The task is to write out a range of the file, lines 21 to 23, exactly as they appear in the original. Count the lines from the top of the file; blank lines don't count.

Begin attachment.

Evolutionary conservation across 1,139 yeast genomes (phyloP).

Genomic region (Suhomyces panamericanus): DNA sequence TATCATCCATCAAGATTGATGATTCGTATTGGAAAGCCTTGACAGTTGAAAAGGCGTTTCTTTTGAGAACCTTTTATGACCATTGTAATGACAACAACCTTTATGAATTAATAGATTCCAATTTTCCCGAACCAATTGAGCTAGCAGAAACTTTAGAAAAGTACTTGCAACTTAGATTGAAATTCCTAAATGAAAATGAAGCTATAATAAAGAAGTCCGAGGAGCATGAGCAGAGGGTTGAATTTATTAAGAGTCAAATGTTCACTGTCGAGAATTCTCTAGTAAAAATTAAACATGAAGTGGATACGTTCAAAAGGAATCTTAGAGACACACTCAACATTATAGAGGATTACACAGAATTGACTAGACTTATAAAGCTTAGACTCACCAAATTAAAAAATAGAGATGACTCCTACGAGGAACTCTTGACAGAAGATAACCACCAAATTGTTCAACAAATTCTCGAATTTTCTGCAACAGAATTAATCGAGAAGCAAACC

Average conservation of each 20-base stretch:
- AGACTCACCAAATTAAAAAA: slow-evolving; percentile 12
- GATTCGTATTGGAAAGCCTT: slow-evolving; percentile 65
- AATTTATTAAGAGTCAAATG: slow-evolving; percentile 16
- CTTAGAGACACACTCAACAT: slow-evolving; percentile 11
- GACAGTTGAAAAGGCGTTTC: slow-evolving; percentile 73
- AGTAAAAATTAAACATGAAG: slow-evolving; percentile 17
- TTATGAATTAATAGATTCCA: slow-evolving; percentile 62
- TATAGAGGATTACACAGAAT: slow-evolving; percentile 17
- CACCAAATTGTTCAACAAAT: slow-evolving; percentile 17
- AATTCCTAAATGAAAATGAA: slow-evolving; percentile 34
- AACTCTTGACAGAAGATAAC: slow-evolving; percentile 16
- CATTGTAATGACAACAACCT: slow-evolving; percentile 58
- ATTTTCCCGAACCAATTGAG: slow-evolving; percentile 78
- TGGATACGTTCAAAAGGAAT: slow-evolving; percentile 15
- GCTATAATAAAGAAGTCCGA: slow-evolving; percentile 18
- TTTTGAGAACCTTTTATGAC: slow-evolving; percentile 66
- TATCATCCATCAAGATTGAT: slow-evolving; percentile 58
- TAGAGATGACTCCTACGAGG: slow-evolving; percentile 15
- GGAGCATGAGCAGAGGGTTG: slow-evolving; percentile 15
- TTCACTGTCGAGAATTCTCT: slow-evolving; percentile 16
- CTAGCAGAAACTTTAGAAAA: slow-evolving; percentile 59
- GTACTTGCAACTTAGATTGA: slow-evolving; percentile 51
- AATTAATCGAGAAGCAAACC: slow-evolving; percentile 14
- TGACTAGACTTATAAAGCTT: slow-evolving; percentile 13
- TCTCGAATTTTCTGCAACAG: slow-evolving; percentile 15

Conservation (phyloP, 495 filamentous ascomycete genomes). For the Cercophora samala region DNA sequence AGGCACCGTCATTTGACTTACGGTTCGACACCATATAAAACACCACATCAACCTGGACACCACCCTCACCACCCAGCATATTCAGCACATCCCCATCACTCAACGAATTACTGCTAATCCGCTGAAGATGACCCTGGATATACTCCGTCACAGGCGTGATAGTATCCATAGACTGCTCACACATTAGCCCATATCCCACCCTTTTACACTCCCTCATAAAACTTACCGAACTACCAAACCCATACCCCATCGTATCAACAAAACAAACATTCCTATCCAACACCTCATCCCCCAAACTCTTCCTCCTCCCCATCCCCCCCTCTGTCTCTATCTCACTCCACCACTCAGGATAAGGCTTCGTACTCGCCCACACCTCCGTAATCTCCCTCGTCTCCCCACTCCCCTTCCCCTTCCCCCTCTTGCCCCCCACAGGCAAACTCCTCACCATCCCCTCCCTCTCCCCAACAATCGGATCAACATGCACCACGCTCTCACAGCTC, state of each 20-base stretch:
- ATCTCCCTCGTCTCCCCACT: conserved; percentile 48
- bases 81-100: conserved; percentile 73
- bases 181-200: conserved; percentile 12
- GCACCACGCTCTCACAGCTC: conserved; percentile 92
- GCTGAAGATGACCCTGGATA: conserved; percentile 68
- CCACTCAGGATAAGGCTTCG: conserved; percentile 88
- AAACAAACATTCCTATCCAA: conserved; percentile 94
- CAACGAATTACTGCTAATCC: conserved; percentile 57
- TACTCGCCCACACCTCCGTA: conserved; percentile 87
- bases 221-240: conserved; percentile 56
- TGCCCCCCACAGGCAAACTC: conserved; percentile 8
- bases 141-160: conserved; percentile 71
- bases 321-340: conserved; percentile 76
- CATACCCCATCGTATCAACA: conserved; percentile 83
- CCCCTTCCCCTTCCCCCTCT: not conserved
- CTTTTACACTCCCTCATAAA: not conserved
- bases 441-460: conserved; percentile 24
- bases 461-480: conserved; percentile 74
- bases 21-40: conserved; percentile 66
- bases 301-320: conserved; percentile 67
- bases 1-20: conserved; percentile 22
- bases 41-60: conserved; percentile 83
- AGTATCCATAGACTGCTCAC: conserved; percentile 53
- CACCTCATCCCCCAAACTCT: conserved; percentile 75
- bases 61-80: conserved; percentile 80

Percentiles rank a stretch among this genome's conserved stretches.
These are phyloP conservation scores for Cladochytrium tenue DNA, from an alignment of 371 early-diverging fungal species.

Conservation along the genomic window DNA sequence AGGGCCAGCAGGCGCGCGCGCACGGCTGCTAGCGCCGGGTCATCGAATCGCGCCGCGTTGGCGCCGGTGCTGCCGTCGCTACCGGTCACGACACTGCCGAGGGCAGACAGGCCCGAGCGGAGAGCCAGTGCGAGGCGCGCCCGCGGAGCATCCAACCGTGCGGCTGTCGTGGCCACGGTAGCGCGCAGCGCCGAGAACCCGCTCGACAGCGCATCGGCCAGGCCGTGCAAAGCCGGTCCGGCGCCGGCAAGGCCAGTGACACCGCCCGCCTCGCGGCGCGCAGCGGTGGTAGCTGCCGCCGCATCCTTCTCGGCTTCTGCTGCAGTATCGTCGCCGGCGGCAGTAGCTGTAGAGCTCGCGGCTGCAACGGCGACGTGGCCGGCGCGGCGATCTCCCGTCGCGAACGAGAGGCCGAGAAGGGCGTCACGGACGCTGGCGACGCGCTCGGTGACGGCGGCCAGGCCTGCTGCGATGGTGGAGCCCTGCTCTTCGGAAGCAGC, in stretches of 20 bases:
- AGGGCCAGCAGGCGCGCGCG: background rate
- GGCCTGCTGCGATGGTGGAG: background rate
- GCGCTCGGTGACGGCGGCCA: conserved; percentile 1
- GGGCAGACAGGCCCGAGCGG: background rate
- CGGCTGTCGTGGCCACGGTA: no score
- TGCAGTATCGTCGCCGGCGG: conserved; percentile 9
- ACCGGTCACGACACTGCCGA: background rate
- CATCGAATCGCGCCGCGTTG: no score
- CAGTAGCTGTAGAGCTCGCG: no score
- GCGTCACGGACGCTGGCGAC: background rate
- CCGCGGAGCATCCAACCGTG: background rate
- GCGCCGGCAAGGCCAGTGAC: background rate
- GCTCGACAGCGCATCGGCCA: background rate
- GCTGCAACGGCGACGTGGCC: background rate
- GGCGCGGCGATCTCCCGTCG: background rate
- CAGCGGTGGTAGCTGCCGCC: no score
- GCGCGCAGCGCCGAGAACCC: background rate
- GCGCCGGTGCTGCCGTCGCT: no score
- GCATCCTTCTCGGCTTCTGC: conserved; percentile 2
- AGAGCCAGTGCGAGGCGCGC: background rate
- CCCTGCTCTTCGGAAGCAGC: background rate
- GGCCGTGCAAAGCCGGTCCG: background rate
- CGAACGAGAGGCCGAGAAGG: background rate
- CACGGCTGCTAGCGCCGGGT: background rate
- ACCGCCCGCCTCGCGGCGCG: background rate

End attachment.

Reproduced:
- TAGAGATGACTCCTACGAGG: slow-evolving; percentile 15
- GGAGCATGAGCAGAGGGTTG: slow-evolving; percentile 15
- TTCACTGTCGAGAATTCTCT: slow-evolving; percentile 16